Analysis of Snow Climatology

The Problem
The topography, land-use characteristics and winter climate for much of Minnesota cause this area to be particularly vulnerable to blowing and drifting snow on roadways. The end result of the problem often includes a reduction in driver safety, degradation of road quality, and significant removal costs for drifted snow.

The Solution
Research has shown that snow fences act as windbreaks, causing blowing snow to deposit on the landscape such that it is stored over the winter season. When comparing the cost of snow removal with living snow fences, an average benefit/cost ratio of 17:1 exemplifies the efficiency of this method, validating use in Minnesota.

Climate Research
Average annual snowfall, 1971-2000Before a blowing snow problem can be solved, several climatological factors in the area of interest must be investigated. For this study, snow and wind data were analyzed using a database with the most comprehensive temporal and spatial coverage available to date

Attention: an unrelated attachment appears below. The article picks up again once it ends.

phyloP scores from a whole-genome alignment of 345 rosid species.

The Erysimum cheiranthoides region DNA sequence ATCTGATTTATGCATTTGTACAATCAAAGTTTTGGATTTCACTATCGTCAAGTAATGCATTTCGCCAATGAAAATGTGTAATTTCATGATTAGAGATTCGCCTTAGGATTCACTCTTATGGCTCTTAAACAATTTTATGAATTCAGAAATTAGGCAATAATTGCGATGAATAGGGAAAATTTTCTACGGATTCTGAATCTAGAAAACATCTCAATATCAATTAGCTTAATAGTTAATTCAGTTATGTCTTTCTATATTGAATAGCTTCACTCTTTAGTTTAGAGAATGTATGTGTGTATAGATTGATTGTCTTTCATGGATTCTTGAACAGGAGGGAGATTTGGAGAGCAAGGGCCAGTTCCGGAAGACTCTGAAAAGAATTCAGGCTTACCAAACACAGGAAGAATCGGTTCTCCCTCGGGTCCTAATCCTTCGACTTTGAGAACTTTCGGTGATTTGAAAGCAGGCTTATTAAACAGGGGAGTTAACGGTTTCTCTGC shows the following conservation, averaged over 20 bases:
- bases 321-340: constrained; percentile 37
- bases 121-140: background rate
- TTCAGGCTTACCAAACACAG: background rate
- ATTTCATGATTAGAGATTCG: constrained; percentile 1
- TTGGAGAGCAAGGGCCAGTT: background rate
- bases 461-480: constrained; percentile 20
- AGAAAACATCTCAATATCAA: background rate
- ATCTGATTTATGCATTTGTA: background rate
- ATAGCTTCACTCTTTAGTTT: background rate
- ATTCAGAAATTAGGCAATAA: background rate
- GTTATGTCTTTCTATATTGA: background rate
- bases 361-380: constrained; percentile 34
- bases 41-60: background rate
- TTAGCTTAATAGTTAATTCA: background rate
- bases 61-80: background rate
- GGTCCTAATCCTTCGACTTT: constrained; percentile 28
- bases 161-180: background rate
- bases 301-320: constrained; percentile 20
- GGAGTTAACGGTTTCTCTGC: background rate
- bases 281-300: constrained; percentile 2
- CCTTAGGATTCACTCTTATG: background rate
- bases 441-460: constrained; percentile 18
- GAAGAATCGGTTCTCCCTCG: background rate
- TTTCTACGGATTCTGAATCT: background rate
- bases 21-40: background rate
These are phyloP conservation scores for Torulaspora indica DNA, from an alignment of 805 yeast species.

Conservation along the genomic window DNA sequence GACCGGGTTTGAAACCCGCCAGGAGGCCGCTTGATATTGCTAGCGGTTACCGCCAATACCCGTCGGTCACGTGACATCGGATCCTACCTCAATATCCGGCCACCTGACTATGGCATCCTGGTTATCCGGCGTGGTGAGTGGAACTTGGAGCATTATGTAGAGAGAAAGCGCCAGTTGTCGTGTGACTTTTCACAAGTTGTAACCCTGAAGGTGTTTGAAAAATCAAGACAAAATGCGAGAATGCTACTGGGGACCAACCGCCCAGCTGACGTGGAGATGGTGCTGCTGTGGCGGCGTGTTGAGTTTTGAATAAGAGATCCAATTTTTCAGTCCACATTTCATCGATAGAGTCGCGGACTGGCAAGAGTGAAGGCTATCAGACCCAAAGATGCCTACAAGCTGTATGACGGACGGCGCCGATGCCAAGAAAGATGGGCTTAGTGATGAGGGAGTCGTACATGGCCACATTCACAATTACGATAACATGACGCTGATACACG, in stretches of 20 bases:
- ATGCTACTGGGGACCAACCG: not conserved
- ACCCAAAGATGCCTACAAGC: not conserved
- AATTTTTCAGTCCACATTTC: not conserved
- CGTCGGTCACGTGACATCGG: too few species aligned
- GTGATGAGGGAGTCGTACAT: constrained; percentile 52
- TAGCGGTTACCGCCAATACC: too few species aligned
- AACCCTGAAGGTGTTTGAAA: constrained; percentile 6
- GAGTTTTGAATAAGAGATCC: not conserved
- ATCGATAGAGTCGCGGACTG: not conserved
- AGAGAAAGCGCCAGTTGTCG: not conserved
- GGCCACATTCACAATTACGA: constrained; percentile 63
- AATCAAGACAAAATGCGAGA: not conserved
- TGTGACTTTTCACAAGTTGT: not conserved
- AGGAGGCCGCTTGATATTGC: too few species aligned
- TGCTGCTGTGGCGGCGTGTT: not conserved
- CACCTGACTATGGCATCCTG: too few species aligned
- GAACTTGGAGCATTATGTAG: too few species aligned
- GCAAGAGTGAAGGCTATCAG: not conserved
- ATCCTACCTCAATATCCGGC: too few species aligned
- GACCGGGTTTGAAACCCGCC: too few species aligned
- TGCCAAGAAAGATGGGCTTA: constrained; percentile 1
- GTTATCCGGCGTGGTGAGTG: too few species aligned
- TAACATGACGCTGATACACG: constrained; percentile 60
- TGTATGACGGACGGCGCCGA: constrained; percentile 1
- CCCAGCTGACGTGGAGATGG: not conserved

snowfall season (onset and end date)
snowfall statistics (means and percentile rankings)
snowfall density (mean monthly)
wind frequency distributions (mean monthly)

Snow Fences at Work
Because snow fences are most often deployed on land used for crop production, agricultural implications represent a chief concern for local landowners. For the winter of 2000-01, three types of living snow fence designs in southern Minnesota were studied (strips of standing corn, twin-row honeysuckle, and single-row honeysuckle/red cedar). To see results from this study, please visit the Task 3 summary report and Case Study portion of this site.

Interested in designing your own snow fence in Minnesota? Click Here.